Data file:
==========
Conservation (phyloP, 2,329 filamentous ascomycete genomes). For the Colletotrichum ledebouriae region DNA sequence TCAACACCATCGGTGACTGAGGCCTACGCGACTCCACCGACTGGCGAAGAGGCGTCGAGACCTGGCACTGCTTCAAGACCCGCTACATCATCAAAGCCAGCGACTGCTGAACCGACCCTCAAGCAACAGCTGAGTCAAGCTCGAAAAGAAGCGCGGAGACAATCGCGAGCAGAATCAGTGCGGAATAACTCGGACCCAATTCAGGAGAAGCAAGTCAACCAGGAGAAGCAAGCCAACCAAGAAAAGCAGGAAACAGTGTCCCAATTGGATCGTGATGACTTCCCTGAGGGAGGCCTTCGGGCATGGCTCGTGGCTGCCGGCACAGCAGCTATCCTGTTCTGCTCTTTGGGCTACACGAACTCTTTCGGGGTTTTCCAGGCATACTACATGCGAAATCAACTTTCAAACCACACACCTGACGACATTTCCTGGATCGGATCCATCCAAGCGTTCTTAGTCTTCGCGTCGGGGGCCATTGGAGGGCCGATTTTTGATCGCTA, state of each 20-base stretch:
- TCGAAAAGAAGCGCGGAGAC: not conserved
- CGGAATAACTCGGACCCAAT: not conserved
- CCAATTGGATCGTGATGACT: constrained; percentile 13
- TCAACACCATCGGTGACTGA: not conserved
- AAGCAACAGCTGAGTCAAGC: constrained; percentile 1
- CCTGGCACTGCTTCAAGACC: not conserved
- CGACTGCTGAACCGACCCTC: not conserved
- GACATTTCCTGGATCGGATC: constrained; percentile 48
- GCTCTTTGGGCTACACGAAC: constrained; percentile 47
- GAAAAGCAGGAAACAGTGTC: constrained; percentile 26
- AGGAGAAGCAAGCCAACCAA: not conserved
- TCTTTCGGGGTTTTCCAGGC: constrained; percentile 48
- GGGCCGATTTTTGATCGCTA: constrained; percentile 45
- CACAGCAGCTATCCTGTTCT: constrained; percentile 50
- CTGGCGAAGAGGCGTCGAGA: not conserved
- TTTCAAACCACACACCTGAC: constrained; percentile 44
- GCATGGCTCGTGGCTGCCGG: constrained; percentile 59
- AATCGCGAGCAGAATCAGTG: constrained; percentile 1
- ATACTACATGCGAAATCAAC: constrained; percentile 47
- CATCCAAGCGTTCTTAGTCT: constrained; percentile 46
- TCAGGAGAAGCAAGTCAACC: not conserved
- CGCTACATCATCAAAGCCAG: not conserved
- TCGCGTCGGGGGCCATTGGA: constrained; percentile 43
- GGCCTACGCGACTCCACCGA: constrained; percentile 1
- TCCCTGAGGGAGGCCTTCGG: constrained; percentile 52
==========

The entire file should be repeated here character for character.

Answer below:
Conservation (phyloP, 2,329 filamentous ascomycete genomes). For the Colletotrichum ledebouriae region DNA sequence TCAACACCATCGGTGACTGAGGCCTACGCGACTCCACCGACTGGCGAAGAGGCGTCGAGACCTGGCACTGCTTCAAGACCCGCTACATCATCAAAGCCAGCGACTGCTGAACCGACCCTCAAGCAACAGCTGAGTCAAGCTCGAAAAGAAGCGCGGAGACAATCGCGAGCAGAATCAGTGCGGAATAACTCGGACCCAATTCAGGAGAAGCAAGTCAACCAGGAGAAGCAAGCCAACCAAGAAAAGCAGGAAACAGTGTCCCAATTGGATCGTGATGACTTCCCTGAGGGAGGCCTTCGGGCATGGCTCGTGGCTGCCGGCACAGCAGCTATCCTGTTCTGCTCTTTGGGCTACACGAACTCTTTCGGGGTTTTCCAGGCATACTACATGCGAAATCAACTTTCAAACCACACACCTGACGACATTTCCTGGATCGGATCCATCCAAGCGTTCTTAGTCTTCGCGTCGGGGGCCATTGGAGGGCCGATTTTTGATCGCTA, state of each 20-base stretch:
- TCGAAAAGAAGCGCGGAGAC: not conserved
- CGGAATAACTCGGACCCAAT: not conserved
- CCAATTGGATCGTGATGACT: constrained; percentile 13
- TCAACACCATCGGTGACTGA: not conserved
- AAGCAACAGCTGAGTCAAGC: constrained; percentile 1
- CCTGGCACTGCTTCAAGACC: not conserved
- CGACTGCTGAACCGACCCTC: not conserved
- GACATTTCCTGGATCGGATC: constrained; percentile 48
- GCTCTTTGGGCTACACGAAC: constrained; percentile 47
- GAAAAGCAGGAAACAGTGTC: constrained; percentile 26
- AGGAGAAGCAAGCCAACCAA: not conserved
- TCTTTCGGGGTTTTCCAGGC: constrained; percentile 48
- GGGCCGATTTTTGATCGCTA: constrained; percentile 45
- CACAGCAGCTATCCTGTTCT: constrained; percentile 50
- CTGGCGAAGAGGCGTCGAGA: not conserved
- TTTCAAACCACACACCTGAC: constrained; percentile 44
- GCATGGCTCGTGGCTGCCGG: constrained; percentile 59
- AATCGCGAGCAGAATCAGTG: constrained; percentile 1
- ATACTACATGCGAAATCAAC: constrained; percentile 47
- CATCCAAGCGTTCTTAGTCT: constrained; percentile 46
- TCAGGAGAAGCAAGTCAACC: not conserved
- CGCTACATCATCAAAGCCAG: not conserved
- TCGCGTCGGGGGCCATTGGA: constrained; percentile 43
- GGCCTACGCGACTCCACCGA: constrained; percentile 1
- TCCCTGAGGGAGGCCTTCGG: constrained; percentile 52